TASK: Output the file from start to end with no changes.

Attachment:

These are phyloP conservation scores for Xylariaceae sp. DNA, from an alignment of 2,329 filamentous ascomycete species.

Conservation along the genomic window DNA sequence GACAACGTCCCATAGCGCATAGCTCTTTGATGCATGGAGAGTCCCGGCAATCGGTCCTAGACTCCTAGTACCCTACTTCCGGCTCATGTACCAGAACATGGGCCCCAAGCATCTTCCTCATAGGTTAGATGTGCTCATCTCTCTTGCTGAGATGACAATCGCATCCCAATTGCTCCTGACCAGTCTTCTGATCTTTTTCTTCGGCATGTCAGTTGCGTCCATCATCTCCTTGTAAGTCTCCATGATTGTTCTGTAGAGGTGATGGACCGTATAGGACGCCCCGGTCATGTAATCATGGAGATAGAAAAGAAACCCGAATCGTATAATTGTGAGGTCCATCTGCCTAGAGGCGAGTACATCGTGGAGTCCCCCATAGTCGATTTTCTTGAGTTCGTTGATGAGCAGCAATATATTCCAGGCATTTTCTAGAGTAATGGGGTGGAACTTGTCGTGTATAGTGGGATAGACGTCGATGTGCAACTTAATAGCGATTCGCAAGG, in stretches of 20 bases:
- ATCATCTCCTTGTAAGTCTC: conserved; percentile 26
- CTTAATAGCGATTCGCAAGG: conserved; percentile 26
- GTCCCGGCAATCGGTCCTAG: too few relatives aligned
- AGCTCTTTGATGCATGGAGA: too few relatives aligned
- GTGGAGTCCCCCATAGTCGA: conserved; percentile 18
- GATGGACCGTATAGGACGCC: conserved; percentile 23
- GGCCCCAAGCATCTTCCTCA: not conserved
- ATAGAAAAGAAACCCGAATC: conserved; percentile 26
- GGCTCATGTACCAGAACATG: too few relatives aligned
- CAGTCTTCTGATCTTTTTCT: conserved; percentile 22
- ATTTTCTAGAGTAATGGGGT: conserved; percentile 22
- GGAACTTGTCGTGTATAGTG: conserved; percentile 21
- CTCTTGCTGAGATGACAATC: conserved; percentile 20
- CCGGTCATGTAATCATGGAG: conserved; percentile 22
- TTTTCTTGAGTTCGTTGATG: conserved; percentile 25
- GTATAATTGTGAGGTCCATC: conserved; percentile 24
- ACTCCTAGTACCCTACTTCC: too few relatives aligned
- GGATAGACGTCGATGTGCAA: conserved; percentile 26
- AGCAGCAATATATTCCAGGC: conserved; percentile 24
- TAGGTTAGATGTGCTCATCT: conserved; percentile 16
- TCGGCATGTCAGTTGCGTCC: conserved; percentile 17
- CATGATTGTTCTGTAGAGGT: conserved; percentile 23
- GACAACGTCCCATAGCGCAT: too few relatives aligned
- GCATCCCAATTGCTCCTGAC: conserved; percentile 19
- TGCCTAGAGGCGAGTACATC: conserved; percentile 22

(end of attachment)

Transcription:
These are phyloP conservation scores for Xylariaceae sp. DNA, from an alignment of 2,329 filamentous ascomycete species.

Conservation along the genomic window DNA sequence GACAACGTCCCATAGCGCATAGCTCTTTGATGCATGGAGAGTCCCGGCAATCGGTCCTAGACTCCTAGTACCCTACTTCCGGCTCATGTACCAGAACATGGGCCCCAAGCATCTTCCTCATAGGTTAGATGTGCTCATCTCTCTTGCTGAGATGACAATCGCATCCCAATTGCTCCTGACCAGTCTTCTGATCTTTTTCTTCGGCATGTCAGTTGCGTCCATCATCTCCTTGTAAGTCTCCATGATTGTTCTGTAGAGGTGATGGACCGTATAGGACGCCCCGGTCATGTAATCATGGAGATAGAAAAGAAACCCGAATCGTATAATTGTGAGGTCCATCTGCCTAGAGGCGAGTACATCGTGGAGTCCCCCATAGTCGATTTTCTTGAGTTCGTTGATGAGCAGCAATATATTCCAGGCATTTTCTAGAGTAATGGGGTGGAACTTGTCGTGTATAGTGGGATAGACGTCGATGTGCAACTTAATAGCGATTCGCAAGG, in stretches of 20 bases:
- ATCATCTCCTTGTAAGTCTC: conserved; percentile 26
- CTTAATAGCGATTCGCAAGG: conserved; percentile 26
- GTCCCGGCAATCGGTCCTAG: too few relatives aligned
- AGCTCTTTGATGCATGGAGA: too few relatives aligned
- GTGGAGTCCCCCATAGTCGA: conserved; percentile 18
- GATGGACCGTATAGGACGCC: conserved; percentile 23
- GGCCCCAAGCATCTTCCTCA: not conserved
- ATAGAAAAGAAACCCGAATC: conserved; percentile 26
- GGCTCATGTACCAGAACATG: too few relatives aligned
- CAGTCTTCTGATCTTTTTCT: conserved; percentile 22
- ATTTTCTAGAGTAATGGGGT: conserved; percentile 22
- GGAACTTGTCGTGTATAGTG: conserved; percentile 21
- CTCTTGCTGAGATGACAATC: conserved; percentile 20
- CCGGTCATGTAATCATGGAG: conserved; percentile 22
- TTTTCTTGAGTTCGTTGATG: conserved; percentile 25
- GTATAATTGTGAGGTCCATC: conserved; percentile 24
- ACTCCTAGTACCCTACTTCC: too few relatives aligned
- GGATAGACGTCGATGTGCAA: conserved; percentile 26
- AGCAGCAATATATTCCAGGC: conserved; percentile 24
- TAGGTTAGATGTGCTCATCT: conserved; percentile 16
- TCGGCATGTCAGTTGCGTCC: conserved; percentile 17
- CATGATTGTTCTGTAGAGGT: conserved; percentile 23
- GACAACGTCCCATAGCGCAT: too few relatives aligned
- GCATCCCAATTGCTCCTGAC: conserved; percentile 19
- TGCCTAGAGGCGAGTACATC: conserved; percentile 22